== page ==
Noting that the Bush administration has labored to build a war coalition, Senator Dick Lugar (Republican from Indiana) said that it "will be vital that [President Bush] duplicate this effort in seeking a post-conflict reconstruction coalition."
Leaving Iraq prematurely, Lugar warned, "could lead to regional instability, ethnic warfare, failure to eliminate all Iraqi weapons of mass destruction, and the establishment of terrorist bases on Iraqi territory."
Calling reconstruction "potentially complex and expensive," Lugar added that years of public investment and guidance would be required to remake Iraq as a "secure and responsible member of the world community."
Lugar also said that military action in Iraq should not be made without understanding the humanitarian repercussions.
"The United States must begin humanitarian relief activities immediately upon securing territory in Iraq," he said.
Following is the text of Lugar's opening statement at a March 11 Senate Foreign Relations Committee hearing on Iraq humanitarian assistance and reconstruction:
U.S. Senator for Indiana
Opening statement on Iraq humanitarian assistance and reconstruction
Today the Foreign Relations Committee continues its review of U.S. humanitarian and reconstruction policy concerning Iraq.
At our hearing on Iraq exactly one month ago today, Undersecretary of State Marc Grossman and Undersecretary of Defense Doug Feith were unable to provide many details about U.S. planning in this area. A short time after that hearing, General Jay Garner was named Director of the Office of Reconstruction and Humanitarian Assistance - a new position at the Pentagon. We invited General Garner to appear before the Committee today. Unfortunately, we have been notified that neither General Garner, nor his deputy, are available to the Committee. This is a missed opportunity for the Administration to communicate its views on Iraqi reconstruction, not only to Senators who want to help in meeting potentially complex and expensive requirements, but also to the American people, whose long-term support will be a necessity.
Nevertheless, the Committee will continue to concentrate on this vital issue. In addition to our hearing today, Assistant Secretary of State Bill Burns will testify on policy towards Iraq in a closed hearing on Thursday. If General Garner is not available to testify, we should hear promptly from responsible officials in DOD who are available on that day.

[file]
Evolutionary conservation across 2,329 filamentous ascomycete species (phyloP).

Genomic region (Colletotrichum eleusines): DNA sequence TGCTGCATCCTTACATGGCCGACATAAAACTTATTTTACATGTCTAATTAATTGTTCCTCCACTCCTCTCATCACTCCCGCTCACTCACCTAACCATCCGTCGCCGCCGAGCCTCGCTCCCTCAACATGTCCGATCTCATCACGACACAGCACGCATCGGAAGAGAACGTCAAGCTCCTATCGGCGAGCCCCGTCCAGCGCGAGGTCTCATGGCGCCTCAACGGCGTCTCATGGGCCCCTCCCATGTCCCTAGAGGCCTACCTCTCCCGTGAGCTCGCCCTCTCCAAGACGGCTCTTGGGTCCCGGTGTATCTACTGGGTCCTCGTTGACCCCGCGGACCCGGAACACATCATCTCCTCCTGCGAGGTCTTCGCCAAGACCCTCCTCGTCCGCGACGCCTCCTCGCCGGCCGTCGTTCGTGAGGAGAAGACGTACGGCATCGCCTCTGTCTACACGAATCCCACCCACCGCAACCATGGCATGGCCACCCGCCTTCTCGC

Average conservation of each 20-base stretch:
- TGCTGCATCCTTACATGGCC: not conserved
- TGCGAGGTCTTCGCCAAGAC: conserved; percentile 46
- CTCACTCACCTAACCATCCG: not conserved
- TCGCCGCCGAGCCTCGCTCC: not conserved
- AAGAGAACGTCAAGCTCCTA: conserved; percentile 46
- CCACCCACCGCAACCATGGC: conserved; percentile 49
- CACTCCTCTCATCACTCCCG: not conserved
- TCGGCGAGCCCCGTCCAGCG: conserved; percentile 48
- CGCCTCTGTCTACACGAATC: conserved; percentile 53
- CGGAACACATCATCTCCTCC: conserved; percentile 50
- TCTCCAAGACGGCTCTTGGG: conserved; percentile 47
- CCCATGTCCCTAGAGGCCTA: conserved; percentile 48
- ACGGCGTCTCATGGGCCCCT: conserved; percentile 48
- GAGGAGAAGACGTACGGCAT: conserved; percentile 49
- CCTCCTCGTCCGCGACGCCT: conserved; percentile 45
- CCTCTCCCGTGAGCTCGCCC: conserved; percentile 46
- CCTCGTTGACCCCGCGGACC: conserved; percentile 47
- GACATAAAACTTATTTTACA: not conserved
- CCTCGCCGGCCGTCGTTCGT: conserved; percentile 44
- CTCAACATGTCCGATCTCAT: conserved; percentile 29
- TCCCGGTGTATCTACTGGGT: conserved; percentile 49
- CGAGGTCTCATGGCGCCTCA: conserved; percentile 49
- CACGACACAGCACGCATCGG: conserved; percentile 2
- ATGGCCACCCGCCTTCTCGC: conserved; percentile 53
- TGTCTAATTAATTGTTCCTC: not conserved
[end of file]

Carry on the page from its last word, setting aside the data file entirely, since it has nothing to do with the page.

President Bush has repeatedly stressed the hope of all Americans that Saddam Hussein will disarm peacefully. Unfortunately, Saddam Hussein has not complied with U.N. Resolutions. He has not opened his weapons programs to U.N. inspection teams or accounted for the weapons and materials of mass destruction that were known to be in his possession.
Fully twelve years after Operation Desert Storm, the world continues to face the threats posed by Iraq and its ruler.
Baghdad is in material breach of Resolution 1441, even though the U.N. Security Council voted 15-0 that such a monumental defiance of the United Nations would result in grave consequences. Later this week the Security Council will consider a resolution proposed by the United States, Great Britain, and Spain that would find Iraq in noncompliance with Resolution 1441. The last major hope for disarmament without military action is a united front by the members of the Security Council in underlining again the requirements imposed on Iraq by the world community.
Military actions always have humanitarian consequences. Decisions to go to war always should be made with the sober realization of the human costs. But an Iraq armed with weapons of mass destruction and the possibility of their transfer to terrorist organizations is unacceptable. Our decision is guided by the knowledge that failing to act is more dangerous to the future of the American and Iraqi people than taking action now to disarm Iraq.